40 THE CITY OF NORWICH, CONN. 

PALMER BROTHERS, 

Manufacturers of bed comfortables, being the largest concern in the 
world that make the manufacture of this class of goods a specialty. 
They have three mills : one each at Filchville, Montville and Oakdale, 
which is in the town of Montville. The three mills are in the immedi- 
ate vicinity, and but a few miles from Norwich, and are partly owned in 
this city. 

FiTCHViLi.E Mill. 

Number of hands employed, 275 ; wages paid annually, $80,000 ; 
number of comfortables made in a year, 1,000,000; consumes 12,000,- 
000 yards calico and 6,000,000 lbs. cotton, and other material for filling 
in making the million comfortables, 

Montville I\1ill. 

Employs 150 hands — its yearly pay-roll amounting to $50,000 ; makes 
400,000 comfortables ; consumes 5,000,000 yds. calico and 2,500,000 lbs, 
cotton annually. 

Oakdale Mill. 

Employs 75 hands, and pays out $25,000 a year for labor ; makes 
5,000,000 comfortables ; and consumes 5,000,000 yards calico, and 2,- 
500,000 lbs. cotton and other material for filling annually. 

Sum Total of the Three Mills. 

IS umber of hands employed 500 

Wages paid annually $ 155,000 

Comfortables made annually 1,800,000 

Yards calico consumed annually 21,000,000 

' Lbs. cotlon and other material consumed annually 11,000,000 



NIANTIC WOOLEN MILLS. 

At East Lyme, sixteen miles from Norwich. Manufactures ladies' 
dress goods and flannels. Employs 150 hands, and its yearly pay-roll 
amounts to $40,000. Runs 12 setts cards. The mills are owned and 
managed by A. P. Sturtevant and Son, of Norwich. 



TRIBUTARY M ANUFACTURIN'G COMPANIES. 41 

WILLIMANTIC SILK COMPANY. 

Located just across the Shetucket river, in Preston, about a quarter 
of a mile from Norwich center. Manufactures silk ribbons. Employs 
ninety hands, and pays out to its help $25,000 annually. Its capital 
stock is $20,000, and consumes about 10,000 pounds raw silk a year. 
Was organized sixteen years ago. 



B. LUCAS & GO'S WOOLEN MILLS. 

At Poquetannock, four miles from Norwich center. Manufactures 
flannels and dress goods. Employ 48 hands, and pay out $20,000 a' 
year for wages. Make 325,000 yards goods, and consume 90,000 pounds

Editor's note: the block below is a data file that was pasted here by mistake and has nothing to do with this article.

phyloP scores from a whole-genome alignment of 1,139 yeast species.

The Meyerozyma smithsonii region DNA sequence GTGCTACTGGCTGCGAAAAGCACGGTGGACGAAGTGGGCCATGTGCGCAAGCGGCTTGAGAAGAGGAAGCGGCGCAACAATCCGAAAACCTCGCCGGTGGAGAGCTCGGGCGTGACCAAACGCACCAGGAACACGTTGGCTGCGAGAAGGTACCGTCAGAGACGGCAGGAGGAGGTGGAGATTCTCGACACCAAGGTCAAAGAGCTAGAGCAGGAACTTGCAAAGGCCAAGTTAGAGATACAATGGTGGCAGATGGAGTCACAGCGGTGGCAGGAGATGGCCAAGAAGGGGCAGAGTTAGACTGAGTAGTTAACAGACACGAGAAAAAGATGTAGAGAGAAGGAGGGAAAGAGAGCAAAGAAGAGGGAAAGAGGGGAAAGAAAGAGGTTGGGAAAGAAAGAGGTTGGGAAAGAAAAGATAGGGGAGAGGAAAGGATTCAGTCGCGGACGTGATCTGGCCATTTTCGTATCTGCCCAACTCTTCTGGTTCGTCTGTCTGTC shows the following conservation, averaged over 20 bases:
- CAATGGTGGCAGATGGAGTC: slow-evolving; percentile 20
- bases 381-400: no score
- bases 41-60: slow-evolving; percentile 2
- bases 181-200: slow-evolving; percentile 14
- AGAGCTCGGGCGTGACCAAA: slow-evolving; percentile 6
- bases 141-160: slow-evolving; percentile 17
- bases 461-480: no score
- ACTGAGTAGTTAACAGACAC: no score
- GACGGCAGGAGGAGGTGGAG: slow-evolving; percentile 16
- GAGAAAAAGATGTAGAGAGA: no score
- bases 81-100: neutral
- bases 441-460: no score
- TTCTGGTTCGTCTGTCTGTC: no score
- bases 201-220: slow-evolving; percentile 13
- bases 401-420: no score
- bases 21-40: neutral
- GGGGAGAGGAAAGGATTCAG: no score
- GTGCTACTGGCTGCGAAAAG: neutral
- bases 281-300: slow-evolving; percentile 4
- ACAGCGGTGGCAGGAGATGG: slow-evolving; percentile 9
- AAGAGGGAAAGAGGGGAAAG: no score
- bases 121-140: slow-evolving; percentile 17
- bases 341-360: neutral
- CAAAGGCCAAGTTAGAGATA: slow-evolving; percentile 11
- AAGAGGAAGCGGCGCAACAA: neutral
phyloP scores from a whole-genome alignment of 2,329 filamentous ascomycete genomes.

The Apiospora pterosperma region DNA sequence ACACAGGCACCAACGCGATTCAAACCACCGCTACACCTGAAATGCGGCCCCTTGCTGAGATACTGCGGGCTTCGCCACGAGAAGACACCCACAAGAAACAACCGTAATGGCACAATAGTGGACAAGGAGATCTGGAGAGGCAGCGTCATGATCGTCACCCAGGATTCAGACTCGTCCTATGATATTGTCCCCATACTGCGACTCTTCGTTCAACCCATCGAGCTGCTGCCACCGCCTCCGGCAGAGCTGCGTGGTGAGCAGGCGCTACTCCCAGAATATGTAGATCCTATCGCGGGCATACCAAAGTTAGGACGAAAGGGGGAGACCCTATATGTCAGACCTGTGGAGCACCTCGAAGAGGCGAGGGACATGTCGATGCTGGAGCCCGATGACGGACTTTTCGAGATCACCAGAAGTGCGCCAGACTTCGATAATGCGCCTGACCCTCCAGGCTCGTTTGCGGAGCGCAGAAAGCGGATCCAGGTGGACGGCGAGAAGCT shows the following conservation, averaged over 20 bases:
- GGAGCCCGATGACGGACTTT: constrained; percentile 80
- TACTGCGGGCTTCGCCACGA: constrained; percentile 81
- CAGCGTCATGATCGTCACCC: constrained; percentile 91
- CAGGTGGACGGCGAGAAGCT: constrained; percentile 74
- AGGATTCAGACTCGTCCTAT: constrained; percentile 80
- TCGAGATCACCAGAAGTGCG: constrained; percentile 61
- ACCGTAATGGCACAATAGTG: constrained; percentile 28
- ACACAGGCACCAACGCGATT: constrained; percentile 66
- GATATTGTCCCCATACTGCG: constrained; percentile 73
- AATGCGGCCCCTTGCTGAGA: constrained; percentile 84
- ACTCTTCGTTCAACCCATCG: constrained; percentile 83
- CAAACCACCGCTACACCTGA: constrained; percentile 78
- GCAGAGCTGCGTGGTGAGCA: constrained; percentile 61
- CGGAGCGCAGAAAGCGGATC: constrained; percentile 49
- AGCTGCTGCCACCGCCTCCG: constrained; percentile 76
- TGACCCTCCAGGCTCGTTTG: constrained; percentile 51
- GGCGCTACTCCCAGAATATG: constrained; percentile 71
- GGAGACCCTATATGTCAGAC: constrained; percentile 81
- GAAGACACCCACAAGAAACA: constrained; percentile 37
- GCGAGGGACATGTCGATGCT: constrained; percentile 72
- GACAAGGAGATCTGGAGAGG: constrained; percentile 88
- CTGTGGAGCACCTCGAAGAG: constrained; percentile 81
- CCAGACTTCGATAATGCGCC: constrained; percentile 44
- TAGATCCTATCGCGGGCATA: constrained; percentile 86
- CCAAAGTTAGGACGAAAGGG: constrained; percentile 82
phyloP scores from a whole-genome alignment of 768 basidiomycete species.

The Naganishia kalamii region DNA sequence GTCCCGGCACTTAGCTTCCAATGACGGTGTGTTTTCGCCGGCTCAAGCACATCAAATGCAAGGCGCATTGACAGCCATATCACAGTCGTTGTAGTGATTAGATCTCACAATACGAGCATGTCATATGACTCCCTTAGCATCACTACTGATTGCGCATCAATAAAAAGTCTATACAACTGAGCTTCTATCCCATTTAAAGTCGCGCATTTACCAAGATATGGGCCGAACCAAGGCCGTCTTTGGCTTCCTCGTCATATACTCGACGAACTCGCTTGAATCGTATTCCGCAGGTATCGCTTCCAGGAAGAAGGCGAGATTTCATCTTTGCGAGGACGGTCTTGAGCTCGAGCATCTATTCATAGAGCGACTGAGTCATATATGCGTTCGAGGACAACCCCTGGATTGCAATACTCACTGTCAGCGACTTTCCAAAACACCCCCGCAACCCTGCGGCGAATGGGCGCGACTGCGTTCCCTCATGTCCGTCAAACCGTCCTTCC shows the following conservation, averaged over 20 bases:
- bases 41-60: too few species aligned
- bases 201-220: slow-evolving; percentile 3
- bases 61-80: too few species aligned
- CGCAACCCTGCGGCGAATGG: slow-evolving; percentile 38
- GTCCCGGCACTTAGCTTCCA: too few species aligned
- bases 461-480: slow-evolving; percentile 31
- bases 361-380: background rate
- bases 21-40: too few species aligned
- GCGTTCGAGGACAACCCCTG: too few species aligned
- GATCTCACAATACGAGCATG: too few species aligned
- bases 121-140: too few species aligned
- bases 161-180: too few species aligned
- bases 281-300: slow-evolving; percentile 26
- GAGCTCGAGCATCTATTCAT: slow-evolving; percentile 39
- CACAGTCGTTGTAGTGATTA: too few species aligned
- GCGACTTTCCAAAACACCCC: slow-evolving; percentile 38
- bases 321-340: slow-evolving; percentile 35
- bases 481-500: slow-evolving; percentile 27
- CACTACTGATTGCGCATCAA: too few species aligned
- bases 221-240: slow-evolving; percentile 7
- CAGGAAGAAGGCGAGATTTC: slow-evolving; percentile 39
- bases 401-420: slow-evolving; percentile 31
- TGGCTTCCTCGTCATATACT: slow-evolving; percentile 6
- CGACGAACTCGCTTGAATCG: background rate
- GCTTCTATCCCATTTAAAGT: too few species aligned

scoured wool annually. Run four setts cards, and 28 115-inch looms. 
The concern is partly owned in Norwich. 



GLEN WOOLEN CO. 

J^ocated in Preston, about five miles from Norwich. Number of 
hands employed, 35 ; has 2 setts of cards, and consumes 75,000 lbs. of 
wool annually ; pays its help $12,000. Owned and managed by A. P. 
Sturtevant, of Norwich. 



R. G. HOOPER WOOLEN MILLS. 

Located at Montville, seven miles from Norwich. Manutactures 
fancy cassimeres ; employs 70 men, and pays for labor $30,000 a year ; 
has 4 setts cards, and makes 240,000 yards goods annually. 



L. M. HEERY .^ CO. WOOLEN ^IILLS. 

Located in Lisbon, on the Shetucket river, a few rods from the Nor- 
wich boundary. Make cassimeres ; employ 325 hands, and run 100 
looms and 17 setts cards ; pay-roll amounts to $75,000 a year; consumes 
1,000,000 lbs. wool, and produces 500,000 yards 6-4 goods. 



42 THE CITY OF NORWICH, CONN. 

ALLEN WOOLEN MILLS. 

At Hanover, ten miles from Norwich. Manufacture flannels, tweeds 
and cassimeres ; run 6 sett cards, and lo narrow and 27 broad looms. 



AMBROSE REYNOLDS MILLS. 

At Blissville, in Lisbon, three miles from Norwich centre. Manu- 
factures cotton warp flannels and shoddy ; run 2 setts cards, 24 narrow- 
looms and I shoddy picker. 



B. F. SCHOLFIELD MILL. 

At Montville, about seven miles from Norwich. Manufactures sati- 
nets. Run one sett cards and four looms. 



CHARLES SCHOLFIELD MILL. 
At Montville. Manufactures woolen goods. One sett cards. 

BEAVER BROOK MILL. 

At Baltic, six miles from Norwich. Manufactures flannels. Run two 
setts cards, and twenty-two looms. 

J. B. SHANNON & CO'S MILL. 

At Baltic. Manufactures flannels. Run three setts cards, and twen- 
ty-four looms. 



WEST INDIA TRADE. RAILROAD FREIGHTS. 43 

WEST INDIA TRADE. 



Commercial relations between Norwich and the West Indies existed 
previous to the commencement of tlie present century, and have been 
kept up most of the time since, though not on a large scale. Many of the